Year of No Sugar: A Memoir, by Eve O. Schaub
I found this book just as I felt so bloated from sugar overload that I was a tick about to pop. This isn’t about just foregoing desserts, folks. It’s a way to sieve sugar out of everyday life in a way that doesn’t lead to a death row sentence.
Eve’s story is heartwarming and funny, and she made me believe that I could do this too. And I have.
The Sweet Poison Quit Plan, by David Gillespie
Eve Schaub’s memoir (just above) led me to this wonderful book. David offers solid reasoning behind giving up sugar. Although he can sometimes be a little more science-oriented than I can follow, I was so inspired by his encouragement that I ordered his cookbook (links to both books below).
Note: I don’t like the idea of using electronic cookbooks, so if Amazon still doesn’t have a paper version, just go to David’s website and order The Sweet Poison Quit Plan Cookbook from him. It takes a while because he’s in Australia, but mine came with an autograph at the front, which is fun.
Dealing with Asshats
Emotional Vampires: Dealing with People Who Drain You Dry, by Albert J. Bernstein, Ph.D.
This book and my patient husband were the only reasons I survived eighteen months being tormented by three abusive staff members at my last office job. If you’ve got someone in your life you have to deal with but fantasize about murdering, read this book before grabbing the cleaver.
(By the way, Bernstein uses questionnaires to help determine which dysfunctional personality type you’re currently struggling with, and all three of mine were 18 out of 20 in the Yes, These Are Seriously Sick Fucks column. He helped me manage them instead of the other way around, all while they considered me to be the least relevant person on the planet.) *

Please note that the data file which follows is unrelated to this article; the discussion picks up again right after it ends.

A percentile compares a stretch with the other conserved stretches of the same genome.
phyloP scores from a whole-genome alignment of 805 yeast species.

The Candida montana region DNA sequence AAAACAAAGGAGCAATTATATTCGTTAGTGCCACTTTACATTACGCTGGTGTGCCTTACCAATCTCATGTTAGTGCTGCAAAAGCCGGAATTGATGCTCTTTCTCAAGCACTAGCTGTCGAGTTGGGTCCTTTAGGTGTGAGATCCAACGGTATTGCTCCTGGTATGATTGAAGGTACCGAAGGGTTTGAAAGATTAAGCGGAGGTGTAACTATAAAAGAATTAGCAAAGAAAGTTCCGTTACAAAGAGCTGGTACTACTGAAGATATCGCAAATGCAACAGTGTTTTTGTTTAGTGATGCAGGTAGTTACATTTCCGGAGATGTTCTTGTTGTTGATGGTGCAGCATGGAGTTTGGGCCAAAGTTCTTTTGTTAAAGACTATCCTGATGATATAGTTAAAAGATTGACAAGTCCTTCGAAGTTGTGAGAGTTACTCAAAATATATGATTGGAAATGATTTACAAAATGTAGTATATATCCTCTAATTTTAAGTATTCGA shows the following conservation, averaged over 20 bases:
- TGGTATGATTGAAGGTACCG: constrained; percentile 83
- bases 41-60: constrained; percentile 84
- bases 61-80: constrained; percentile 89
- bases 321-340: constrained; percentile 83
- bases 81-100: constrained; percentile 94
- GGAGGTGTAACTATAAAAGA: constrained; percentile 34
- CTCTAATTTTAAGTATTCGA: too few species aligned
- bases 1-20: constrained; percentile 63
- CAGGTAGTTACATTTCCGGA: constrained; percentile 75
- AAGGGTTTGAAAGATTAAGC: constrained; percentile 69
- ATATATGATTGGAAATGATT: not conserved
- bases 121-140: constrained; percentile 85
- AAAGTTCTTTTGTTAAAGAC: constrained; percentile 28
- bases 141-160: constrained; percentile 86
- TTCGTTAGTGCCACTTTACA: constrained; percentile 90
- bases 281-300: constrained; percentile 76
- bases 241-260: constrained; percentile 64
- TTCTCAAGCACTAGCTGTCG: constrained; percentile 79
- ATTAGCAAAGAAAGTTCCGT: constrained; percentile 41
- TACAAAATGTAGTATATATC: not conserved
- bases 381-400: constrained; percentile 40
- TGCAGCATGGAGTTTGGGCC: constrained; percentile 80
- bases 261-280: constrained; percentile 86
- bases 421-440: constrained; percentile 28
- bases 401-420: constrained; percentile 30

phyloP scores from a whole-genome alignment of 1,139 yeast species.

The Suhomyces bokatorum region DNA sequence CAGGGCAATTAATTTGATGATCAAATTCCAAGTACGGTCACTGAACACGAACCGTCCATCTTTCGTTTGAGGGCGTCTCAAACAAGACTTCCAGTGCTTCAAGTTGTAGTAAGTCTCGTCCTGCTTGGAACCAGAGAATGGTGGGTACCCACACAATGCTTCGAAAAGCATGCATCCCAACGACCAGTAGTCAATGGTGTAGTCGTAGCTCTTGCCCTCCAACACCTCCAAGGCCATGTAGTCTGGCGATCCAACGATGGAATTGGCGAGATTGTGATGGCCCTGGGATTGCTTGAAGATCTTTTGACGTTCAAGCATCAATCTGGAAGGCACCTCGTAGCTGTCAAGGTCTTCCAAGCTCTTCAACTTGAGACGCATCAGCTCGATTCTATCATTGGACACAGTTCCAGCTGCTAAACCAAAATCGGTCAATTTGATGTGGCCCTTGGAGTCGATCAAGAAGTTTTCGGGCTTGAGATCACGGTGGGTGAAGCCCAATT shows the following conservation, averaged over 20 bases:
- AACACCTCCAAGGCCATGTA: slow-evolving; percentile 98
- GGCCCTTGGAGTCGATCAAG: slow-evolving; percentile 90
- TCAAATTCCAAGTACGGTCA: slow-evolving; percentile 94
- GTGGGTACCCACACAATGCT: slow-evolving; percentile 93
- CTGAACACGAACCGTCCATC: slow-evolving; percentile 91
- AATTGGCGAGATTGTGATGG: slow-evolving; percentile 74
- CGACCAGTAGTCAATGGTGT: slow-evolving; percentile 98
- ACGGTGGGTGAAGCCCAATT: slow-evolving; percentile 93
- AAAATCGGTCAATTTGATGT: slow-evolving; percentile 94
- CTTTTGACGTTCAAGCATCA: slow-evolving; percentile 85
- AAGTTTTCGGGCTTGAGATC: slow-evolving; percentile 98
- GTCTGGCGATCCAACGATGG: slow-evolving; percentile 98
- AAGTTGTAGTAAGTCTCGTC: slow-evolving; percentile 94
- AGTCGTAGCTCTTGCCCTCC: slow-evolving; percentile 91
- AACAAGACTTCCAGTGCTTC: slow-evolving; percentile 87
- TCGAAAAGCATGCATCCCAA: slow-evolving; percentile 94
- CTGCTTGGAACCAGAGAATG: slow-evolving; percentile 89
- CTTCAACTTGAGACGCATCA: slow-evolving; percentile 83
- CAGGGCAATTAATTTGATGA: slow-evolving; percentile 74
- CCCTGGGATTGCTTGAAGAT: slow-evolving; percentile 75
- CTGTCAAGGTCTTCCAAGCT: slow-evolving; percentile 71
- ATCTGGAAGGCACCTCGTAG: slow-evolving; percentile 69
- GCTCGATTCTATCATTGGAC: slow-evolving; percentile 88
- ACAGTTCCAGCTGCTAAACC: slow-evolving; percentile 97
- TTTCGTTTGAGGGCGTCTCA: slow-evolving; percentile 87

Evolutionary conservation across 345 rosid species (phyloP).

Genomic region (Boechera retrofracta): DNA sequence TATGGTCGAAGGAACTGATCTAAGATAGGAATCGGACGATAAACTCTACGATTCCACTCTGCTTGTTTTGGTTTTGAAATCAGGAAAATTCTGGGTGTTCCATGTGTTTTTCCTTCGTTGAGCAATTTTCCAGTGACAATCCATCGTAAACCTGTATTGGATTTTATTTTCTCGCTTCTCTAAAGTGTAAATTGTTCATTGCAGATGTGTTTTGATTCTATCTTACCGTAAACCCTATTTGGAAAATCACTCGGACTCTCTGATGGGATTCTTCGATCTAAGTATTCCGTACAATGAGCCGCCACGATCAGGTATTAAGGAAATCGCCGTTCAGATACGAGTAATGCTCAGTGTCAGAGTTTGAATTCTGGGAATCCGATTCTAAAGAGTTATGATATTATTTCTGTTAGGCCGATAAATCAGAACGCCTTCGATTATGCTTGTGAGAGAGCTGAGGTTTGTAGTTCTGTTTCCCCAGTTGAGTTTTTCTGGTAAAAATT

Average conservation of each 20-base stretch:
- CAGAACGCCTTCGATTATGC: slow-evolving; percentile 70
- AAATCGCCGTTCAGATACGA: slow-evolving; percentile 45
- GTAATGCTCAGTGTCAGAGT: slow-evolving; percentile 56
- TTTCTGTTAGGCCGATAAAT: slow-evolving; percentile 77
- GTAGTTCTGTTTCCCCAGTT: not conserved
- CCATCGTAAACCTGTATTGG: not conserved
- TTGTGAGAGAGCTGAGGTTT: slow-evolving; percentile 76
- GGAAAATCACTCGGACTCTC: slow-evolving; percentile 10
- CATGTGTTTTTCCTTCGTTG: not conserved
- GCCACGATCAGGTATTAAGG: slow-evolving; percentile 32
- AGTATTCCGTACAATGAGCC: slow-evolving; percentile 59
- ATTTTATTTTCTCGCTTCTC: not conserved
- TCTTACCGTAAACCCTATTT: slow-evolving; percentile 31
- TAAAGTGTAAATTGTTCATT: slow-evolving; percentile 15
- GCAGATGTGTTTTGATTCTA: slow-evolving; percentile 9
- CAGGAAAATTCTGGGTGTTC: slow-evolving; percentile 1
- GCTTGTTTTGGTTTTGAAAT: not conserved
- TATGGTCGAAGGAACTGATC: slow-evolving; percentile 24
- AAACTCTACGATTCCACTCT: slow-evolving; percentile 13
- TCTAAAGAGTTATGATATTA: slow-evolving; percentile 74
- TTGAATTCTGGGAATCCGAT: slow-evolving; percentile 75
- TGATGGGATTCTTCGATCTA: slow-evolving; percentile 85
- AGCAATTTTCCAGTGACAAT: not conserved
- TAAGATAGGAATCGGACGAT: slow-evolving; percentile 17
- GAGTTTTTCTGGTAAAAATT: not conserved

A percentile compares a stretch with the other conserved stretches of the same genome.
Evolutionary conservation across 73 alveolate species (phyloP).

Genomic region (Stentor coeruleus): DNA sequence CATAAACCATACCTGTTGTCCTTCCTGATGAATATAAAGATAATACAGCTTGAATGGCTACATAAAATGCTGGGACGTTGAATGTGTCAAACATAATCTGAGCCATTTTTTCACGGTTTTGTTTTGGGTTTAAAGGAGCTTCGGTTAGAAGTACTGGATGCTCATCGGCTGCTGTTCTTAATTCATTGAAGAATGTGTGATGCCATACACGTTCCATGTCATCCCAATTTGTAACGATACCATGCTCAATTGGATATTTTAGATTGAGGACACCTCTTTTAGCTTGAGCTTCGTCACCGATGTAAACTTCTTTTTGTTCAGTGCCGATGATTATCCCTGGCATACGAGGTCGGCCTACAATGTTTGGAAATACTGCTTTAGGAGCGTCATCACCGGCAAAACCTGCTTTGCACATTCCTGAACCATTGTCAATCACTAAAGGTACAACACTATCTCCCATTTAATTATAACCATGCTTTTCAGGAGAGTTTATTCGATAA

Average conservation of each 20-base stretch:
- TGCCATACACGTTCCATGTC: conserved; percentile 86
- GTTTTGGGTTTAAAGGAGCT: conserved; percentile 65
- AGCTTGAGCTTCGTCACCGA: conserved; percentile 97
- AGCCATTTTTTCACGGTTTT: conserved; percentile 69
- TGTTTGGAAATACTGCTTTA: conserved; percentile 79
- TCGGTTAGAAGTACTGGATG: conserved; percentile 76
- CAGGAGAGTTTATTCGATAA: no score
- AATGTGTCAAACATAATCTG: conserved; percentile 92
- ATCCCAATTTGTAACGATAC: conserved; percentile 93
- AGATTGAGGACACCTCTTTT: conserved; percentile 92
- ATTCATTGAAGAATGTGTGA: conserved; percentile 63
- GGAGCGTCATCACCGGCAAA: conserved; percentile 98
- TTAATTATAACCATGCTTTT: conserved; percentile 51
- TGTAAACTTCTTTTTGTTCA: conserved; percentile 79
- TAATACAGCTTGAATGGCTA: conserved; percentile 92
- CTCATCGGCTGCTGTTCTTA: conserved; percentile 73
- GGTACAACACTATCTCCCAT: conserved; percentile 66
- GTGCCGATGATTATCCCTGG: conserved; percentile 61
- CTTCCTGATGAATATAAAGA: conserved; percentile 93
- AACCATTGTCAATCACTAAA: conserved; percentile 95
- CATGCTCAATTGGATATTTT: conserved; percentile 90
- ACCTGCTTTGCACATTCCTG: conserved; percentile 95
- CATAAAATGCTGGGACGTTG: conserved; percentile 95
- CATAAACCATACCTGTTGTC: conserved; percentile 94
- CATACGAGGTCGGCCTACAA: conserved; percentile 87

* He might not have used the “Seriously Sick Fucks” phrase.
Peter the Great, by Robert K. Massie
I think I first fell in love with this kind of storytelling with Massie’s gorgeous book. I felt as though I were there in the room with Peter as he planned to conquer as much of the world as possible. Tough to put down.
The Foundation Trilogy, by Isaac Asimov
I first read these when I was about 18 years old, and I’m still in love with this writer. I’m thinking it’s time I read them again. If you want to get lost in a fascinating world created by one of the most brilliant minds to exist in any century, try these.
In Its Own Category of Wow
The Harry Potter series, by J.K. Rowling
‘Cause damn. I know it’s an obvious recommendation, but not mentioning this achievement seems sacrilegious. I’m keeping it at the bottom of the page only because for most people, these is a duh-type suggestion.
Got a recommendation? Insert a comment or contact me through this site.
I’m always looking for memoir, biography, humor, satire, well-written science fiction (let’s face it, that’s tough to find), historical novels, great cookbooks – or just surprise me.